# Rubidium strontium dating meteorites

Because of radioactivity, the fraction of rubidium-87 decreases from an initial value of 100% at the time of formation of the mineral, and approaches zero with increasing number of half lives.At the same time, the fraction of strontium-87 increases from zero and approaches 100% with increasing number of half-lives.The two curves cross each other at half life = 1.00.At this point the fraction of Rb87 = Sr87 = 0.500; at half life = 2.00, Rb87 = 25% and Sr87 = 75%, and so on. 131, Strahler, Science and Earth History: Points are taken from these curves and a plot of fraction Sr-87/Sr-86 (as ordinate) vs. It turns out to be a straight line with a slope of -1.00.Any argon present in a mineral containing potassium-40 must have been formed as the result of radioactive decay.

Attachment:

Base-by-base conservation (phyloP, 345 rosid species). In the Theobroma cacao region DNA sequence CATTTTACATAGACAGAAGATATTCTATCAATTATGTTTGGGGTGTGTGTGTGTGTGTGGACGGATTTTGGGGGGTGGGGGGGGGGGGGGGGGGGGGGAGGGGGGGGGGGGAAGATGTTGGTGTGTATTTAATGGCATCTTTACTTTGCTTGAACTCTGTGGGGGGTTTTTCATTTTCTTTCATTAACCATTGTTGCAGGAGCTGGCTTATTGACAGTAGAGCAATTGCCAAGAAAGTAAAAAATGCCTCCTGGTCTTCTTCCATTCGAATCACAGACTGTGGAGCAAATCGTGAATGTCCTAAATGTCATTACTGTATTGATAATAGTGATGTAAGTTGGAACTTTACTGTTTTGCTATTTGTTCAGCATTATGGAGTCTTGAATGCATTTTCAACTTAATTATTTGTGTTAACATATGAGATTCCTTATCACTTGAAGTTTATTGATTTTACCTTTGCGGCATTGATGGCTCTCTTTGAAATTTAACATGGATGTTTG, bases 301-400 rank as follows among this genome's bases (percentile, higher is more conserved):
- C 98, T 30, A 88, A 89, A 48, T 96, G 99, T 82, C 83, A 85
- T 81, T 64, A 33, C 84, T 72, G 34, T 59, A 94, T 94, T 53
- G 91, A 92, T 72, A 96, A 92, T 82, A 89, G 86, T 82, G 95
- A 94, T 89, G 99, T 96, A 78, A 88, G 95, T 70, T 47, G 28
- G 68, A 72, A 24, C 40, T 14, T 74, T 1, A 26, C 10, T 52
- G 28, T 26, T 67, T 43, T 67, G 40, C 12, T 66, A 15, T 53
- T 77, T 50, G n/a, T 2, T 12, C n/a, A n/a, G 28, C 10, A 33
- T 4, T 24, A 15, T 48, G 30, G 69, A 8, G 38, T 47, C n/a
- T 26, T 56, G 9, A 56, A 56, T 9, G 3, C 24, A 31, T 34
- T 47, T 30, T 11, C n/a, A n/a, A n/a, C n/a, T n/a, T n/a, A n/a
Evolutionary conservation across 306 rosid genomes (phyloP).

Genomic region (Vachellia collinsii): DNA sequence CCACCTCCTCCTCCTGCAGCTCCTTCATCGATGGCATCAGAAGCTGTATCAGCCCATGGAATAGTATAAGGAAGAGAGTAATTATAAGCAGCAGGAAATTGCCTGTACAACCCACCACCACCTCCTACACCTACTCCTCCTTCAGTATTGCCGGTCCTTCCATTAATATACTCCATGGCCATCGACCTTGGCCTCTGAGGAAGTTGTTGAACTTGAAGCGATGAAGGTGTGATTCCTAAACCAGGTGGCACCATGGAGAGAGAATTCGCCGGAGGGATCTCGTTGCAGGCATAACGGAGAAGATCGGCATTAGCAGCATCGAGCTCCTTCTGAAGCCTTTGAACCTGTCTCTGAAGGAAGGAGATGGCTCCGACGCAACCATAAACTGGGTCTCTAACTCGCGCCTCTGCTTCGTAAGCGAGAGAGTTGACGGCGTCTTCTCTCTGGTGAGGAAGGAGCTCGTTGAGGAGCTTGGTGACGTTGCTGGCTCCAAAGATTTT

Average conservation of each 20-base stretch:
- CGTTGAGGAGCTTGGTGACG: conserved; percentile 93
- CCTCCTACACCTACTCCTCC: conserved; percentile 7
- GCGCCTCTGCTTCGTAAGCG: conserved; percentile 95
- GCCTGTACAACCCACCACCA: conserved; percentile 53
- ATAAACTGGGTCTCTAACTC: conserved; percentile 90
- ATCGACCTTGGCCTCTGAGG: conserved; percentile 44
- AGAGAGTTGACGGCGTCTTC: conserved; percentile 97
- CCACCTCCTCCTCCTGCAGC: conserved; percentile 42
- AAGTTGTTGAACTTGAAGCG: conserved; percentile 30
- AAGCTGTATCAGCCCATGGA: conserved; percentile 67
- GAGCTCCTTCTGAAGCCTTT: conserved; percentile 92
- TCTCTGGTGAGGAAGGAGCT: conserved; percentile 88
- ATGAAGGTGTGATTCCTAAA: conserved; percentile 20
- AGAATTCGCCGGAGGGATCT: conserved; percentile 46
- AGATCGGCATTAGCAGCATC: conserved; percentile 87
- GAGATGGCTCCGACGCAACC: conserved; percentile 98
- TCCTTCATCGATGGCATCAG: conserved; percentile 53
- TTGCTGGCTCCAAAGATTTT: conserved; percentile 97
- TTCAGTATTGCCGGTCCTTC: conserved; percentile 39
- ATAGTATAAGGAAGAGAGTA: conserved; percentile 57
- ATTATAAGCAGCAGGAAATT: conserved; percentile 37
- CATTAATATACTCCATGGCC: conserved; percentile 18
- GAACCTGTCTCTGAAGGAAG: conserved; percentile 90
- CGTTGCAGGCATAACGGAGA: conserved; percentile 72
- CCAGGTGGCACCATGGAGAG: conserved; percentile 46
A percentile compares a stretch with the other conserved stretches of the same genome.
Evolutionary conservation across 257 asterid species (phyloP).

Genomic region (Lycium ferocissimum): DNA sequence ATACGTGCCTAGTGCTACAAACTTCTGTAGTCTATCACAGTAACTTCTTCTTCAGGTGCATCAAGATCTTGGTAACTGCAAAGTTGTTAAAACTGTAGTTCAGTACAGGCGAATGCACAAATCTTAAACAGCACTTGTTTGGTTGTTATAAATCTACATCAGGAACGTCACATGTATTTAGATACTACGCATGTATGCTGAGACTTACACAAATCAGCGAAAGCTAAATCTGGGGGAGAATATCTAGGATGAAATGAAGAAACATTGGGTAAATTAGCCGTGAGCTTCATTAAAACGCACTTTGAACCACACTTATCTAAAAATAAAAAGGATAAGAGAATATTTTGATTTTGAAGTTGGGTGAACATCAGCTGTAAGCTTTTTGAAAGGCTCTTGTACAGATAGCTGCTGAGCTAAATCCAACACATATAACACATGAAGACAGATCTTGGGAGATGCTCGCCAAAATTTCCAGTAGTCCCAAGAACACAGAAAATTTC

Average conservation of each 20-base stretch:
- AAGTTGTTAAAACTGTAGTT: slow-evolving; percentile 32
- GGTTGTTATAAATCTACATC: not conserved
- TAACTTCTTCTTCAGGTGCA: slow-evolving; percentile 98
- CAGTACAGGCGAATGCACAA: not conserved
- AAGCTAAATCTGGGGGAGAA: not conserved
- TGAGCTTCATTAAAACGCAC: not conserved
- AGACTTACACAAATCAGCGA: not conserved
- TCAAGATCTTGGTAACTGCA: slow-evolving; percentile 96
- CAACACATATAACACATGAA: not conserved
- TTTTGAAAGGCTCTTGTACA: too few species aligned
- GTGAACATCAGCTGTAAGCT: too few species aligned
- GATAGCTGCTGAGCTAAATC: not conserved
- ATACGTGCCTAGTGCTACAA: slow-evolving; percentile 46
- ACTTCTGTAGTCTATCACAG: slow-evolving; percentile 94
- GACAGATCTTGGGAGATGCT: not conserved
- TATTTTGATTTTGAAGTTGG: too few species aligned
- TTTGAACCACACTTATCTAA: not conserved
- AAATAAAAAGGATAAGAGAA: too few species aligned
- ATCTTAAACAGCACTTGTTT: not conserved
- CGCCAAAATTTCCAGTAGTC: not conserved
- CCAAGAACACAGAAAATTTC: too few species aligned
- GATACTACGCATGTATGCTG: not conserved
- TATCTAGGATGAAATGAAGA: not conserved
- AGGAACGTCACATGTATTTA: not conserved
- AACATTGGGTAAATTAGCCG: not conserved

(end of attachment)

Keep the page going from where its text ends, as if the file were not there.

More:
By "age" we mean the elapsed time from when the mineral specimen was formed.

The corresponding half lives for each plotted point are marked on the line and identified.

It can be readily seen from the plots that when this procedure is followed with different amounts of Rb87 in different minerals, if the plotted half life points are connected, a straight line going through the origin is produced. The steeper the slope of the isochron, the more half lives it represents.

Radioactive elements "decay" (that is, change into other elements) by "half lives." If a half life is equal to one year, then one half of the radioactive element will have decayed in the first year after the mineral was formed; one half of the remainder will decay in the next year (leaving one-fourth remaining), and so forth.

The formula for the fraction remaining is one-half raised to the power given by the number of years divided by the half-life (in other words raised to a power equal to the number of half-lives).